Reading fiction and empathy in children

Research exploring whether reading fiction can foster empathy and prosocial behaviours in children

There is a great deal of current interest about how best to foster empathy and positive behaviours in early and middle childhood. But what do we mean by empathy? Many researchers highlight the distinction between cognitive empathy - our understanding of another's emotions, and affective empathy - our ability to feel with someone. There are also close links between cognitive empathy and what is called broader Theory of Mind or mentalising  - our ability to understand the minds of others including their beliefs, thoughts and intentions.

Research with adults suggests that being a regular fiction reader can increase both prosocial (positive / helping) behaviour and empathy. Indeed there are some indications that even brief sessions of reading good 'literary' fiction may increase empathy. But there is a surprising lack of research about whether reading fiction is a way to enhance empathy in children, although there are positive indications from work that is already being undertaken with schools and families.

Helen Drew is working on a six month pilot study supervised by Profs Jane Oakhill, Alan Garnham and Robin Banerjee to explore ways of measuring how and whether reading fiction is associated with empathy in children. There are lots of things to think about! What kinds of texts are important? Does the child already read lots of fiction already? Does it matter how much they engage with or 'get lost' in a text? And what aspects of empathy or Theory of Mind should we be measuring? We hope this pilot research will lead into a much larger study.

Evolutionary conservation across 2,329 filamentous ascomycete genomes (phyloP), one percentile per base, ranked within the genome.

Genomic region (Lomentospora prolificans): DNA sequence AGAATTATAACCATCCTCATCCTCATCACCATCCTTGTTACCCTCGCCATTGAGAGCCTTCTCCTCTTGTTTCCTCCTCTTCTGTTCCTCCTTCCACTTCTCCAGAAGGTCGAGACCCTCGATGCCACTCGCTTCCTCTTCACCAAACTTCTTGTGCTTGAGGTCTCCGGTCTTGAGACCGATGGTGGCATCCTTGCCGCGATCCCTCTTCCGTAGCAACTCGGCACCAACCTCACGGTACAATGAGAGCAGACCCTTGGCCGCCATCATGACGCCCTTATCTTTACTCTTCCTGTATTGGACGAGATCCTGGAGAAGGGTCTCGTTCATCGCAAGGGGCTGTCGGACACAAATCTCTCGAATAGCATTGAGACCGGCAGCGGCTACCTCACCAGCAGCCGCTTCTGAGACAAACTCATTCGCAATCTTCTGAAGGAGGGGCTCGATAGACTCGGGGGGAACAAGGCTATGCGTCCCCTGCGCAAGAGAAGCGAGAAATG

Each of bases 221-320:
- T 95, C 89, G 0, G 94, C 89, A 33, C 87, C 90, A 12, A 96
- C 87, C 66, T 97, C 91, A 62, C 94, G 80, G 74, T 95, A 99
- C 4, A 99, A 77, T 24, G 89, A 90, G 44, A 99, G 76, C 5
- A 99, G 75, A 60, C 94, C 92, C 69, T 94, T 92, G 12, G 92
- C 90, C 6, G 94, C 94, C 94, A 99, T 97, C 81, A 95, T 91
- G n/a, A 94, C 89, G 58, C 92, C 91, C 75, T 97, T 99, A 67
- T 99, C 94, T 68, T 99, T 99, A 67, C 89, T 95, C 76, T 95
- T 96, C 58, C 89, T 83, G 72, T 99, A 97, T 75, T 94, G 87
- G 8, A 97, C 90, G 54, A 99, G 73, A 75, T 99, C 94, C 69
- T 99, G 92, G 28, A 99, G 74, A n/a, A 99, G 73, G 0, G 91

Jimena Rojas Bernal has just started working on her PhD with Prof Robin Banerjee. She aims to explore how children's reading relationships (with parents, peers and teachers) can foster their emotional security as well as their development of empathy. Jimena will be looking at the development of  cognitive, affective and kinaesthetic empathy, as well as prosocial behaviours. Jimena is also interested in exploring the effect of role-play and dance/embodiment on empathic development.

CRESS lab always places high importance on the real world impact of our research and we are very excited to be working closely with which is a new organisation working to harness the power of storeis to build children's empathy skills and to bring about an empathy revolution in homes, schools and communities. They are already working closely with authors, schools and parents and our research will complement and support their work.